In a speech last summer, Trump suggested creating an ideological screening test to bar from the U.S. Muslims who hold “the hateful ideology of Radical Islam—its oppression of women, gays, children, and nonbelievers.”
He explained further as follows:
A Trump Administration will establish a clear principle that will govern all decisions pertaining to immigration: we should only admit into this country those who share our values and respect our people.
In addition to screening out all members or sympathizers of terrorist groups, we must also screen out any who have hostile attitudes towards our country or its principles—or who believe that Sharia law should supplant American law.
Those who do not believe in our Constitution, or who support bigotry and hatred, will not be admitted for immigration into the country.
Only those who we expect to flourish in our country – and to embrace a tolerant American society – should be issued immigration visas.
These statements make the results of a recent poll feel highly ironic.
While homophobia certainly still exists in American Muslim communities, as a whole, American Muslims are slowly becoming more accepting of homosexuality.
And notably, they’re doing it at a faster rate than white evangelical Protestants.
A Pew Research Center survey conducted this year found that 52 percent of U.S. Muslims say homosexuality should be accepted by society. In contrast, only 34 percent of white evangelical Protestants believed in 2016 that homosexuality should be accepted by society.
The rate at which white evangelicals are shifting their views is slower than the rate for Muslims. White evangelicals shifted their views by 11 percentage points between 2006 and 2016. Muslims’ acceptance of homosexuality shot up by 25 percentage points between 2007 and 2017.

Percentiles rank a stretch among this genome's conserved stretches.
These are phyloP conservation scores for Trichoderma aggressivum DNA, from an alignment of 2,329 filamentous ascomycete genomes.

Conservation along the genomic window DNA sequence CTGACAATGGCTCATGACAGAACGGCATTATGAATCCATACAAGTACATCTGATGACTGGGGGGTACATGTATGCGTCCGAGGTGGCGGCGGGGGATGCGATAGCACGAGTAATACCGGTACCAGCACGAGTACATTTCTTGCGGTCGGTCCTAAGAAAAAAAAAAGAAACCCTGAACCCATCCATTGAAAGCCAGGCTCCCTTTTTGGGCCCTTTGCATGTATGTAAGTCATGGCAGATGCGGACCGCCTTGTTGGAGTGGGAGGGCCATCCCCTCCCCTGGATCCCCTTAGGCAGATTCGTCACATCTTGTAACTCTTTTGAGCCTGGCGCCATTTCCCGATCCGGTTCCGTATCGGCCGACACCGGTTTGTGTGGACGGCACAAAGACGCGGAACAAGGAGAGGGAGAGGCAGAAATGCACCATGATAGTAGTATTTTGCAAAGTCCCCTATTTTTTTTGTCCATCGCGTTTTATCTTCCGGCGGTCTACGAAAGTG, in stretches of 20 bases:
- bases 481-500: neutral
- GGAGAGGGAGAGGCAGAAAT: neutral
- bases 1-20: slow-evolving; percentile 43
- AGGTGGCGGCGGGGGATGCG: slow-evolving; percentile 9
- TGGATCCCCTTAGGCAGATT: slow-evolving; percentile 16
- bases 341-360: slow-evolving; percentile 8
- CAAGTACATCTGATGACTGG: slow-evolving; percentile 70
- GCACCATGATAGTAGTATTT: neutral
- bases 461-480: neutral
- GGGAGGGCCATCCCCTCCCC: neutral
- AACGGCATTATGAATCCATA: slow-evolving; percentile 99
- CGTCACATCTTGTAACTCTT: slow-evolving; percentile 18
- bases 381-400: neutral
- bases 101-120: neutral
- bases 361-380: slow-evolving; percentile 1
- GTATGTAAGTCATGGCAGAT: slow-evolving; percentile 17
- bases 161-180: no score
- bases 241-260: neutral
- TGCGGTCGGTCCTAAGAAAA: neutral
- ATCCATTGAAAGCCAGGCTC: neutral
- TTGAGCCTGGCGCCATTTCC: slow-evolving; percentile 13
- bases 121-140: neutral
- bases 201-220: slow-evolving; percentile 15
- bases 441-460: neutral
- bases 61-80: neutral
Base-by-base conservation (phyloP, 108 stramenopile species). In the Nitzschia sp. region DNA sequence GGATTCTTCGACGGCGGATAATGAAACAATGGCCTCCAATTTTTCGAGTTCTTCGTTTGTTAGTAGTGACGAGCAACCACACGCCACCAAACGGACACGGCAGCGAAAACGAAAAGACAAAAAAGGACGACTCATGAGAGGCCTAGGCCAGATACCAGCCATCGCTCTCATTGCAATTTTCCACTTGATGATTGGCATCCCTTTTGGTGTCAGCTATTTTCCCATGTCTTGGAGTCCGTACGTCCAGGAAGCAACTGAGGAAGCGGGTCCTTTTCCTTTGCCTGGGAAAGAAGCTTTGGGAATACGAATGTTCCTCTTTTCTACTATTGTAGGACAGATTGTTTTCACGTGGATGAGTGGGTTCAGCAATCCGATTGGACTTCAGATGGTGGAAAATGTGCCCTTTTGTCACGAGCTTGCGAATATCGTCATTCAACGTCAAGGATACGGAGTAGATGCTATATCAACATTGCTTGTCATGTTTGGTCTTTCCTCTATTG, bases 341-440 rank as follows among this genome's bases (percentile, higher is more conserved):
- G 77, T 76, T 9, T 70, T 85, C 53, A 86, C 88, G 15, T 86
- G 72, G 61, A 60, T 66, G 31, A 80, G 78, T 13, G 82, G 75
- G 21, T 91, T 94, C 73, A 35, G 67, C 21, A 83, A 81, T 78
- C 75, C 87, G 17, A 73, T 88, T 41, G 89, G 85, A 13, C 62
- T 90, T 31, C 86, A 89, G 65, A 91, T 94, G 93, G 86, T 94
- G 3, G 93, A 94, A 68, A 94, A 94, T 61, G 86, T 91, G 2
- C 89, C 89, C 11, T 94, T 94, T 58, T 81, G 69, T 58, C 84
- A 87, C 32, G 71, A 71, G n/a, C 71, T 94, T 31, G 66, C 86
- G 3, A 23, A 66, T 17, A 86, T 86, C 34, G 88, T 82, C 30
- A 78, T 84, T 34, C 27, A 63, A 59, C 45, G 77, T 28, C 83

And this change isn’t being driven solely by Muslims born in the U.S., either. While 57% of U.S. Muslims born in the country say homosexuality should be accepted by society, so do 49% of foreign-born U.S. Muslims, a number far higher that white evangelicals’ 34%. The numbers didn’t dip much for U.S. Muslims who said religion was “very important” to their lives, either: 47% of these respondents stated that homosexuality should be accepted by society.
Interestingly, based on Pew surveys, Baby Boomer U.S. Muslims are more likely to believe homosexuality should be accepted by society (42%) than were Baby Boomer evangelicals (32%), and Millennial U.S. Muslims are more likely to believe that homosexuality should be accepted by society (60%) than Millennial evangelicals (52%). Furthermore, U.S. Muslims (U.S.-born and foreign born, old and young) are rapidly becoming more accepting of homosexuality over time as white evangelical views remain more stagnant.
I’m not saying there’s not still progress to be made. U.S. Muslims are less likely than the U.S. general public to believe that homosexuality should be accepted by society (52% compared with 63%) and Millennial U.S. Muslims are less accepting that U.S. Millennials overall (60% compared with 74%). Still, the trajectory is towards greater acceptance, and a comparison with white evangelicals is important because of Trump’s embrace of that group even as he lambasts Muslims for lack of tolerance.
“You have a tremendous audience,” Trump told Pat Robertson while appearing on his 700 Club earlier this summer. “You have the people that I love: the evangelicals.” Trump made these comments despite the fact that Robertson is extremely anti-gay.
Trump’s rhetorical lambasting of Muslims for being intolerant of homosexuality isn’t actually about ensuring that gay rights are respected. It’s about fanning Islamophobia.
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